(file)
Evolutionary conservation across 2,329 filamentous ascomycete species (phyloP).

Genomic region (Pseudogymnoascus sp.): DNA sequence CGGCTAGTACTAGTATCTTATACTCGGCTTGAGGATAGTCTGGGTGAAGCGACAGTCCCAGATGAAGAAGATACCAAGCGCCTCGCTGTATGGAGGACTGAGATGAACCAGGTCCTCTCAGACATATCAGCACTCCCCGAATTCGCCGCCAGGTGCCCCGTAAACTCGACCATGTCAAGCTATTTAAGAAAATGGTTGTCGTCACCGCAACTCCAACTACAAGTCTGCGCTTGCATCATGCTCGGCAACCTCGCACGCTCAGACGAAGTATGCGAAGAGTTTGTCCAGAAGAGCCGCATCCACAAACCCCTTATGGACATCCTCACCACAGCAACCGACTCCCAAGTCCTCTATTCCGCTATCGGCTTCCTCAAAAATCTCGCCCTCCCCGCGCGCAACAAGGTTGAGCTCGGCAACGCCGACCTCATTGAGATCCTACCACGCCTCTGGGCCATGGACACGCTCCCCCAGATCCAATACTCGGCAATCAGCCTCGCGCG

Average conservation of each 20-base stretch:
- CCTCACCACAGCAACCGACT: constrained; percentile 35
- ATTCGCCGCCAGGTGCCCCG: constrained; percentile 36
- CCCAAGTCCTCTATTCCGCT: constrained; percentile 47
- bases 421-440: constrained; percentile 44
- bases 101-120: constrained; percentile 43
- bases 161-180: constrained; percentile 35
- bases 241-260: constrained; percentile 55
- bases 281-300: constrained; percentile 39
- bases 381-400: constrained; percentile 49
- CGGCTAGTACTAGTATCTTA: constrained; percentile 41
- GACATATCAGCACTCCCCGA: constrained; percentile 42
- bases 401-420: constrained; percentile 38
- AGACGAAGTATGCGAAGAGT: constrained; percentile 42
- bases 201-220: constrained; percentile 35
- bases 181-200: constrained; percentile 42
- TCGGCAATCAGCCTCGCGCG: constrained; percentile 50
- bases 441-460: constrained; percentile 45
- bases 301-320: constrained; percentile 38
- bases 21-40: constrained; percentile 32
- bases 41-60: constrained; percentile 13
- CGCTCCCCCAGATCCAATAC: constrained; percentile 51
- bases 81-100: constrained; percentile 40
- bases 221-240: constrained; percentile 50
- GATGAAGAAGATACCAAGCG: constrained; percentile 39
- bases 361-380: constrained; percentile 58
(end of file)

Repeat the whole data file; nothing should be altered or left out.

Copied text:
Evolutionary conservation across 2,329 filamentous ascomycete species (phyloP).

Genomic region (Pseudogymnoascus sp.): DNA sequence CGGCTAGTACTAGTATCTTATACTCGGCTTGAGGATAGTCTGGGTGAAGCGACAGTCCCAGATGAAGAAGATACCAAGCGCCTCGCTGTATGGAGGACTGAGATGAACCAGGTCCTCTCAGACATATCAGCACTCCCCGAATTCGCCGCCAGGTGCCCCGTAAACTCGACCATGTCAAGCTATTTAAGAAAATGGTTGTCGTCACCGCAACTCCAACTACAAGTCTGCGCTTGCATCATGCTCGGCAACCTCGCACGCTCAGACGAAGTATGCGAAGAGTTTGTCCAGAAGAGCCGCATCCACAAACCCCTTATGGACATCCTCACCACAGCAACCGACTCCCAAGTCCTCTATTCCGCTATCGGCTTCCTCAAAAATCTCGCCCTCCCCGCGCGCAACAAGGTTGAGCTCGGCAACGCCGACCTCATTGAGATCCTACCACGCCTCTGGGCCATGGACACGCTCCCCCAGATCCAATACTCGGCAATCAGCCTCGCGCG

Average conservation of each 20-base stretch:
- CCTCACCACAGCAACCGACT: constrained; percentile 35
- ATTCGCCGCCAGGTGCCCCG: constrained; percentile 36
- CCCAAGTCCTCTATTCCGCT: constrained; percentile 47
- bases 421-440: constrained; percentile 44
- bases 101-120: constrained; percentile 43
- bases 161-180: constrained; percentile 35
- bases 241-260: constrained; percentile 55
- bases 281-300: constrained; percentile 39
- bases 381-400: constrained; percentile 49
- CGGCTAGTACTAGTATCTTA: constrained; percentile 41
- GACATATCAGCACTCCCCGA: constrained; percentile 42
- bases 401-420: constrained; percentile 38
- AGACGAAGTATGCGAAGAGT: constrained; percentile 42
- bases 201-220: constrained; percentile 35
- bases 181-200: constrained; percentile 42
- TCGGCAATCAGCCTCGCGCG: constrained; percentile 50
- bases 441-460: constrained; percentile 45
- bases 301-320: constrained; percentile 38
- bases 21-40: constrained; percentile 32
- bases 41-60: constrained; percentile 13
- CGCTCCCCCAGATCCAATAC: constrained; percentile 51
- bases 81-100: constrained; percentile 40
- bases 221-240: constrained; percentile 50
- GATGAAGAAGATACCAAGCG: constrained; percentile 39
- bases 361-380: constrained; percentile 58